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What is a Herniated Disc?

What is a Herniated Disc?

A herniated disc is a common condition that affects one of the spinal discs that separate the vertebrae in your backbone. A spinal disc is a cushion of soft material encased in a harder exterior and it protects the vertebrae from shocks and jolts. If the disc is damaged, some of the soft interior of the disc spills out through the crack and can push on nerves. When the nerves are irritated you feel pain. You are most likely to experience a herniated disc in the lower back but this condition also affects the neck.

What are the Signs and Symptoms of a Herniated Disc?

Many herniated discs are painful:

  • Arm or leg pain. A herniated disc in the lower back produces pain in the thigh, buttocks and calf. Your foot may also be painful. If the herniated disc is in the neck then the pain will radiate along the shoulder and the arm.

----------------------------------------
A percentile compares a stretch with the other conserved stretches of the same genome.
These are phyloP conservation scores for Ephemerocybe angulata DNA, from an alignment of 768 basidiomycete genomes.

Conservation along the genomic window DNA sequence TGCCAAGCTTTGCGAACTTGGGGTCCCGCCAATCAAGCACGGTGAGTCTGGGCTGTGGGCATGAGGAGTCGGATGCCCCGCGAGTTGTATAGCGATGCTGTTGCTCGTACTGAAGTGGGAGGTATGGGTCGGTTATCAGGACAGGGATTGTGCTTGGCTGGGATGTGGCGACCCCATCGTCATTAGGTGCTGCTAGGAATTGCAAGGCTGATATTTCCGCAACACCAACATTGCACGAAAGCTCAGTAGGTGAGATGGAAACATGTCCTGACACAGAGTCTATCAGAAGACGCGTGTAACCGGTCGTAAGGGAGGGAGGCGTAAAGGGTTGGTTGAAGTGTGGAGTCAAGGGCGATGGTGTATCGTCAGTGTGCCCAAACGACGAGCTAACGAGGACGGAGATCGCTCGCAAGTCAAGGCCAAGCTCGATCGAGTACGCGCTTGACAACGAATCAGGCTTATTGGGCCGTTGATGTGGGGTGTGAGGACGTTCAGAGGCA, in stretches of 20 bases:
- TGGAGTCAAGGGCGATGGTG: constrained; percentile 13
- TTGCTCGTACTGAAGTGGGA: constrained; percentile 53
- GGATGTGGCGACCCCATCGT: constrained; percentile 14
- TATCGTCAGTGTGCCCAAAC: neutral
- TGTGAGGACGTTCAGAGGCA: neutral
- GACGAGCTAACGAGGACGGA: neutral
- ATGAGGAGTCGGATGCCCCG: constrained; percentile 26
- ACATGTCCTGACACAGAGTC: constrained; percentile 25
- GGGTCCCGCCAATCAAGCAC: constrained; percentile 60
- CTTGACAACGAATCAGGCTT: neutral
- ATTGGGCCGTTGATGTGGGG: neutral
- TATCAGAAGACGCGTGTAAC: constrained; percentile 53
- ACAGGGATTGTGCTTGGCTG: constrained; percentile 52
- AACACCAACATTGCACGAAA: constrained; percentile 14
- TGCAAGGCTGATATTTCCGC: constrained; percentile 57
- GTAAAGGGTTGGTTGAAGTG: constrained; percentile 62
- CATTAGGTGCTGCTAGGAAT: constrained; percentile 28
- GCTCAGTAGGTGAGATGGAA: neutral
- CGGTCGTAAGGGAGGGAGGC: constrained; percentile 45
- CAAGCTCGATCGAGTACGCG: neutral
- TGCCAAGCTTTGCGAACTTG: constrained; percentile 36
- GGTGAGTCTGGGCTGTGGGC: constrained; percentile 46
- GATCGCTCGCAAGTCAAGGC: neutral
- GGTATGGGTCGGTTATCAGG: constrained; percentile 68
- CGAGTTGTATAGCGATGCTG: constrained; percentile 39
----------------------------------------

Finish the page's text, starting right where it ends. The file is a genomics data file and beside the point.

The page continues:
A herniated disc may also result in numbness or tingling in the area of the body affected by the trapped or irritated nerves. Muscles linked to the nerves are weakened, making it difficult to lift items or to walk properly.

Some herniated discs produce no pain. But if you suffer from long-lasting pain, or weakness, see a pain management professional for treatment.

What Causes a Herniated Disc?

Disc problems are often due to the aging process – wear and tear on the discs is called disc degeneration, and the discs become less flexible due to a drop in water content as you get older. When you lift a heavy item, or twist and turn when you lift something, you may damage the discs. You are more likely to suffer from a herniated disc when you are overweight and the excess weight puts pressure on your spinal discs. You may also have a genetic predisposition to herniated discs. If you lift heavy objects in your job you are more likely to suffer from this painful condition.

Physical Therapy for a Herniated Disc

Physical therapy is useful for reducing the pain of a herniated disc through gentle and controlled exercise, postural improvements, heat or ice treatment, traction or bracing, ultrasound or electrical stimulation. You can help heal your herniated disc by taking part in gentle exercise but avoiding activities that worsen the pain, and by managing your stress levels and your weight.


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